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      • I can’t help but agree and yet my whole life exists because of that colonization. I guess England set the example of how you should act when you get to a new place or deal with people who are different. I think it also works because too often we as humans want to believe we’re special or better than others and this type of racism allows that feeling to thrive in the worst way.

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        • The newer Australian books I’ve read have an acknowledgement section in which the (white) author says their entire existence is on stolen land. I think it’s an interesting inclusion but am not sure what to make of it. Is the statement about awareness? Are they saying they should leave Australia?

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          • Those types of acknowledgements are very common here too. Most governmental-type meetings or events will begin with a statement that they are meeting on unneeded ground belonging to whatever local group is relevant. While I think it can be an important acknowledgment I’m also not sure what it really means. No one has offered to return that land. It hasn’t really changed anyone’s behaviour. I can see how awareness is important but it isn’t enough on its own.

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            • A court case, “Mabo”, some years ago determined that all lands not covered by property titles was still in the custody of those Aboriginal groups who could demonstrate continuous occupation. So yes, care of common land, and in some cases ownership, is in the (very slow) process of being returned. Over the next half century I am sure we will see recognition in the Constitution, a Treaty, and Reparations.

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              • Part of my brain thinks, “Yes, property. Of course I want my own space and to control what happens on it.” But another part of my brain, the one that reads theory that discusses systems other than capitalism, acknowledges that “owning” land on paper is so bizarre.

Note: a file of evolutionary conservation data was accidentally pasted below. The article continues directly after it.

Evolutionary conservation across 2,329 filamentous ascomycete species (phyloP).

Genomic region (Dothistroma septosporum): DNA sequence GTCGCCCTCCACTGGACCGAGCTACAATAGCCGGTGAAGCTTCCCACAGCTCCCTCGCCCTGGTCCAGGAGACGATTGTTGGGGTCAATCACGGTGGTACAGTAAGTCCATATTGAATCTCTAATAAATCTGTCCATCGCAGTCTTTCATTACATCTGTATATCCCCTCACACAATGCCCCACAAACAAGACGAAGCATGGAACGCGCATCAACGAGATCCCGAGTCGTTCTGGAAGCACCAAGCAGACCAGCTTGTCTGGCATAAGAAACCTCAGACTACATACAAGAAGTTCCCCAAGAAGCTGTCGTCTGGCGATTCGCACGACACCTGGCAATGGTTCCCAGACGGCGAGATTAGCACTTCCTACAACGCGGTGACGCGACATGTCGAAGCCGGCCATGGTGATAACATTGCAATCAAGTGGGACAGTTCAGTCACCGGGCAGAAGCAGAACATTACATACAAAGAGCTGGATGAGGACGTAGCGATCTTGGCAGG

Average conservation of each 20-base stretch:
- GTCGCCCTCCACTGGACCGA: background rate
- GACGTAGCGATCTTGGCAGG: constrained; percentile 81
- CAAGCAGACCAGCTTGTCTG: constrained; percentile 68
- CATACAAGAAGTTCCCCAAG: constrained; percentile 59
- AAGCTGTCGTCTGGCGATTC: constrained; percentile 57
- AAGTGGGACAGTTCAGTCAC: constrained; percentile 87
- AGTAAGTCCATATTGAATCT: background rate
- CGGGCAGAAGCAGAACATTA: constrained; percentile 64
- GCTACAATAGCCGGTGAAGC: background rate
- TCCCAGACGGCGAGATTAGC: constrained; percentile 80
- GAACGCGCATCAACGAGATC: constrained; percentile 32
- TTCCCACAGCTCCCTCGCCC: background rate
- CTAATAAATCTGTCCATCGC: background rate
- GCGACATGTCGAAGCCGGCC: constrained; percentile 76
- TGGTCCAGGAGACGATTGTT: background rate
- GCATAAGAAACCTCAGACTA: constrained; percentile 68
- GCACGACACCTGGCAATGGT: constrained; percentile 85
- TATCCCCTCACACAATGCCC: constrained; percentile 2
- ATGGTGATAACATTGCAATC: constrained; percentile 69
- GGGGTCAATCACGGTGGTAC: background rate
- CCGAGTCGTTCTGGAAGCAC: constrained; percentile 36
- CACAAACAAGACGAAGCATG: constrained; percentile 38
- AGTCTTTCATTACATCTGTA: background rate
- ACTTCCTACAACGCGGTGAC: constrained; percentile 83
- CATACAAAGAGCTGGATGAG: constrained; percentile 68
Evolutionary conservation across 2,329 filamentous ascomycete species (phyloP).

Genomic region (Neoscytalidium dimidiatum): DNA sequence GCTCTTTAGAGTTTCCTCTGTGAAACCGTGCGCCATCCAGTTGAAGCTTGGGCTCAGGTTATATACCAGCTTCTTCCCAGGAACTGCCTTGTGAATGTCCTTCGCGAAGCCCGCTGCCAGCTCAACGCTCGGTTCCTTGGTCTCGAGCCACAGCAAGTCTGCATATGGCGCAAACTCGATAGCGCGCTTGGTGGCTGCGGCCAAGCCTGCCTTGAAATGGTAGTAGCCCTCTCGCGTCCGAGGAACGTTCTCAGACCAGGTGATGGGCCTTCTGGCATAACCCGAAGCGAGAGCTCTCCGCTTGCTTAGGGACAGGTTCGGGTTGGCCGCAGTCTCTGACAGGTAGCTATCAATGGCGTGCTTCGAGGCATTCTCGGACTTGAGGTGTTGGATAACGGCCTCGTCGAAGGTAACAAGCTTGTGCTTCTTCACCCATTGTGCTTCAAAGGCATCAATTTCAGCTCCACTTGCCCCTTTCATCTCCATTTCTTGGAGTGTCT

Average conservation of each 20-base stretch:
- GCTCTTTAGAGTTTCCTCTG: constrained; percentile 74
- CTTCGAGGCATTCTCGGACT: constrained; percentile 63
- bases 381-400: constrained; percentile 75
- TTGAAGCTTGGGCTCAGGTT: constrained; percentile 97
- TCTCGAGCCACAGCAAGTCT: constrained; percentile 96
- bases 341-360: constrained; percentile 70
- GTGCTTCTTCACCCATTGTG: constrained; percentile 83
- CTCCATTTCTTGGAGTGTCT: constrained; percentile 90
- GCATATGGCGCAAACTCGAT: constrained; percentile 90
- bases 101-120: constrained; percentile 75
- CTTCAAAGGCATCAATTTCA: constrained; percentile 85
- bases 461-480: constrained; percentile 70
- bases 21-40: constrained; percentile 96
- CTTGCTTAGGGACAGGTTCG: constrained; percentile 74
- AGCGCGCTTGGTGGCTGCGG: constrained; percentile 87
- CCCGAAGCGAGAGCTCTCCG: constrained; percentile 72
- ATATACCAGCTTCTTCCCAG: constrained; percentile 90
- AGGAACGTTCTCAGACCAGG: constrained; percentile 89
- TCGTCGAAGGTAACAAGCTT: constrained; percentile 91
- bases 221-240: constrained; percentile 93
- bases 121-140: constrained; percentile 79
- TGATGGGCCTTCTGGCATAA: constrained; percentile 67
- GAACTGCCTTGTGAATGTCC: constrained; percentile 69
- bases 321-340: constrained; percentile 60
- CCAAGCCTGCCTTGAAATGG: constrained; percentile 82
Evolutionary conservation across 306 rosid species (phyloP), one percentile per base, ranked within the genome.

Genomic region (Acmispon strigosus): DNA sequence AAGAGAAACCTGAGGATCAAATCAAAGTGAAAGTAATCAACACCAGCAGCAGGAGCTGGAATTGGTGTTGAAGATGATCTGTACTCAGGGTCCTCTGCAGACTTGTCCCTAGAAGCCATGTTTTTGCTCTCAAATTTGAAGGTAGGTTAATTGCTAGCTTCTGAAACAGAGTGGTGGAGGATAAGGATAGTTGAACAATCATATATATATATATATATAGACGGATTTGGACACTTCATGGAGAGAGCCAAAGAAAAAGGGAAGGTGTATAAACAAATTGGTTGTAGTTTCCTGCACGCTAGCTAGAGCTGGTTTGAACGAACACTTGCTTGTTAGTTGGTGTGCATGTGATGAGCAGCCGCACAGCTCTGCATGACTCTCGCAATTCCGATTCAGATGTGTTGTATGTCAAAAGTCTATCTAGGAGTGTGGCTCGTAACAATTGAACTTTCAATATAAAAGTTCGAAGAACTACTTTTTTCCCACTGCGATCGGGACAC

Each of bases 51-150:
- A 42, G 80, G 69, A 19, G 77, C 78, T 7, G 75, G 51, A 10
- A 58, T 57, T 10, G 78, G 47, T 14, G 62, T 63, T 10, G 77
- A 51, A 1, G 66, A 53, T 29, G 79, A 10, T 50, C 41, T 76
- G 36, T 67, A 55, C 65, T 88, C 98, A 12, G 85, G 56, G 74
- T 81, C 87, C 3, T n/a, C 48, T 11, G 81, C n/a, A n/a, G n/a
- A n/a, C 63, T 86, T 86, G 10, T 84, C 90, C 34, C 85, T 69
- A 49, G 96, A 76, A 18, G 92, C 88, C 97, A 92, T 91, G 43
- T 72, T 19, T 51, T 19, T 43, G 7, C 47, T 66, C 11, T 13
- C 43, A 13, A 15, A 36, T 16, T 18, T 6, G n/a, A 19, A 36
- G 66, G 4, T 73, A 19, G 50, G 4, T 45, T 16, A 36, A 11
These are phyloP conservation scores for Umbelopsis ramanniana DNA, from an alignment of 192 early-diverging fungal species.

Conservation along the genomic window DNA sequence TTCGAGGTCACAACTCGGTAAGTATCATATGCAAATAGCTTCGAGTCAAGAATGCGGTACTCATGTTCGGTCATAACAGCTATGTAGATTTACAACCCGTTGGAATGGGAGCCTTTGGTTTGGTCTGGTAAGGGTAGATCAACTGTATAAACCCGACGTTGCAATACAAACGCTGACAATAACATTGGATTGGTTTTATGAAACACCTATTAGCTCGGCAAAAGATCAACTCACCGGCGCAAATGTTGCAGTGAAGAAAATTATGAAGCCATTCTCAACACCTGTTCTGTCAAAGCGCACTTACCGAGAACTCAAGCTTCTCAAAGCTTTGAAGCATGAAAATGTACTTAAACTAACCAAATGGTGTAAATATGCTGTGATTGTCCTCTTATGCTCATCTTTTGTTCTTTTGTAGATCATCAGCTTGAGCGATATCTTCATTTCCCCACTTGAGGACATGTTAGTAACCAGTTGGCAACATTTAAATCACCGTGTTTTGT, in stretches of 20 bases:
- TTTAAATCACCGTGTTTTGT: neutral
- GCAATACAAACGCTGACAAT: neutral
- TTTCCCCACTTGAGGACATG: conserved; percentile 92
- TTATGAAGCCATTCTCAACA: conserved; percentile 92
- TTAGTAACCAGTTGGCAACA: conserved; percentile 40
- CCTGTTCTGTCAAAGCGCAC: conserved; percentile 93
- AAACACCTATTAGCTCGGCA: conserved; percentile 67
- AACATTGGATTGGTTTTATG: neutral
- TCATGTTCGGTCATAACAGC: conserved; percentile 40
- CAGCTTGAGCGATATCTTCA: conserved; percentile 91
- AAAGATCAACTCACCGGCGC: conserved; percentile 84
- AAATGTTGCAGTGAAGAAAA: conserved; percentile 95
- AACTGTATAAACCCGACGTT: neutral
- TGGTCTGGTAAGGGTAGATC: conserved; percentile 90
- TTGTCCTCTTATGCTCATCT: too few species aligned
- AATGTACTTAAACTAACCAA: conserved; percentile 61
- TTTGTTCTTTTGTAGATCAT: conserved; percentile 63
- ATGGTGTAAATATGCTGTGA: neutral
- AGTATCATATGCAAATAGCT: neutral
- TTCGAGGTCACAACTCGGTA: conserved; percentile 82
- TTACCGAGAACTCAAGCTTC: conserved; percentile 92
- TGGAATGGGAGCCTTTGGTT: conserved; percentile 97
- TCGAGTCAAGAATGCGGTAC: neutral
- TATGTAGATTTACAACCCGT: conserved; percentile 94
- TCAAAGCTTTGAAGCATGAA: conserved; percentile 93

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              • That’s so interesting. I don’t know if an equivalent in Canada. Some Indigenous bands have obtained self-government but I don’t know that much land has actually been returned to them. Thanks for the Australian perspective!

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          • No, I don’t think they’re saying they should leave Australia, but recognising/acknowledging who really owns the land we are on. More and more people are learning the name of the country where they live, and I’m noticing more town signs when I’m on road trips, including the country name. I live in Ngunnawal Country, and in fact, just today, I decided to add that to the banner on my blog.

            I enjoyed your review. I love how you tackle what you read. I don’t think I can add anything much, given Bill’s excellent response. I’m embarrassed to say that I remember the film more than the book, probably because I saw the film first. It was one of the first big works of popular culture to bring the story to the wider public.

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  4. Oh, so sad. I like hearing about the Australian perspective, but again, its so horrifying to know this kind of racism just seemed to reach every corner of the globe. My god, it’s just hard to fathom how living with this history and knowledge must affect Indigenous people today.